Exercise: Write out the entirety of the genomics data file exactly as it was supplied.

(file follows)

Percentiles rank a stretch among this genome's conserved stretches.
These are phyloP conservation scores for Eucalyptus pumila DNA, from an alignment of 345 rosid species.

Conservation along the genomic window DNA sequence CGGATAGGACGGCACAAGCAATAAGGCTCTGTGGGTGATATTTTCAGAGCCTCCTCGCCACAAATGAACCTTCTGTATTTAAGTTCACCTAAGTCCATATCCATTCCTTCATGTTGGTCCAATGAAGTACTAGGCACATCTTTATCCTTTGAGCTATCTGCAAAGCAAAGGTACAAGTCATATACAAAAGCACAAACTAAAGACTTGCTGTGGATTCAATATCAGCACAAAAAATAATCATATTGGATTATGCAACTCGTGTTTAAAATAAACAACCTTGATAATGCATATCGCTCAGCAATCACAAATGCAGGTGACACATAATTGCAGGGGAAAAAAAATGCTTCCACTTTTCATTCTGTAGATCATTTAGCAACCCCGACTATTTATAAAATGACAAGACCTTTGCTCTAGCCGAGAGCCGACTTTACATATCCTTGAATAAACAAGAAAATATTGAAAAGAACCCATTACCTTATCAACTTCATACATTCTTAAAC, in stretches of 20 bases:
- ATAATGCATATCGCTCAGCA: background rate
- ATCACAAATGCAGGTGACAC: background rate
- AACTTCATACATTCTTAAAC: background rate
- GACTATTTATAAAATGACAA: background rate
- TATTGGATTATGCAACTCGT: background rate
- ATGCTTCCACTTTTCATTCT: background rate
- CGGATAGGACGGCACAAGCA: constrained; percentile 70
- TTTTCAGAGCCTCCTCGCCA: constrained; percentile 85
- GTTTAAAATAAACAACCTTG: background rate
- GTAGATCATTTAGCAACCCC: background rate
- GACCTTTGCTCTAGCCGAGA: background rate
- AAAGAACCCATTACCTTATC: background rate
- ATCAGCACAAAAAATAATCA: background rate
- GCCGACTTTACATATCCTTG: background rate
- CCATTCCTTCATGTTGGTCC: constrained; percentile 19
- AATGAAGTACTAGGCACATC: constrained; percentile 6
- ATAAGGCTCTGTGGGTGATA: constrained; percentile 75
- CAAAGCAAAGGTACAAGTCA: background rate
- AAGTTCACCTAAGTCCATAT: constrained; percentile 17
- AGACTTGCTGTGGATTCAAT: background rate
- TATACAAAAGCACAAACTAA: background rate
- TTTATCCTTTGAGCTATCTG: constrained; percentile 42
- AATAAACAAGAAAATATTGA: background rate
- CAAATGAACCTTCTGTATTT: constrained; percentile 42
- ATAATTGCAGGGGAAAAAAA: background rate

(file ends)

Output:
Percentiles rank a stretch among this genome's conserved stretches.
These are phyloP conservation scores for Eucalyptus pumila DNA, from an alignment of 345 rosid species.

Conservation along the genomic window DNA sequence CGGATAGGACGGCACAAGCAATAAGGCTCTGTGGGTGATATTTTCAGAGCCTCCTCGCCACAAATGAACCTTCTGTATTTAAGTTCACCTAAGTCCATATCCATTCCTTCATGTTGGTCCAATGAAGTACTAGGCACATCTTTATCCTTTGAGCTATCTGCAAAGCAAAGGTACAAGTCATATACAAAAGCACAAACTAAAGACTTGCTGTGGATTCAATATCAGCACAAAAAATAATCATATTGGATTATGCAACTCGTGTTTAAAATAAACAACCTTGATAATGCATATCGCTCAGCAATCACAAATGCAGGTGACACATAATTGCAGGGGAAAAAAAATGCTTCCACTTTTCATTCTGTAGATCATTTAGCAACCCCGACTATTTATAAAATGACAAGACCTTTGCTCTAGCCGAGAGCCGACTTTACATATCCTTGAATAAACAAGAAAATATTGAAAAGAACCCATTACCTTATCAACTTCATACATTCTTAAAC, in stretches of 20 bases:
- ATAATGCATATCGCTCAGCA: background rate
- ATCACAAATGCAGGTGACAC: background rate
- AACTTCATACATTCTTAAAC: background rate
- GACTATTTATAAAATGACAA: background rate
- TATTGGATTATGCAACTCGT: background rate
- ATGCTTCCACTTTTCATTCT: background rate
- CGGATAGGACGGCACAAGCA: constrained; percentile 70
- TTTTCAGAGCCTCCTCGCCA: constrained; percentile 85
- GTTTAAAATAAACAACCTTG: background rate
- GTAGATCATTTAGCAACCCC: background rate
- GACCTTTGCTCTAGCCGAGA: background rate
- AAAGAACCCATTACCTTATC: background rate
- ATCAGCACAAAAAATAATCA: background rate
- GCCGACTTTACATATCCTTG: background rate
- CCATTCCTTCATGTTGGTCC: constrained; percentile 19
- AATGAAGTACTAGGCACATC: constrained; percentile 6
- ATAAGGCTCTGTGGGTGATA: constrained; percentile 75
- CAAAGCAAAGGTACAAGTCA: background rate
- AAGTTCACCTAAGTCCATAT: constrained; percentile 17
- AGACTTGCTGTGGATTCAAT: background rate
- TATACAAAAGCACAAACTAA: background rate
- TTTATCCTTTGAGCTATCTG: constrained; percentile 42
- AATAAACAAGAAAATATTGA: background rate
- CAAATGAACCTTCTGTATTT: constrained; percentile 42
- ATAATTGCAGGGGAAAAAAA: background rate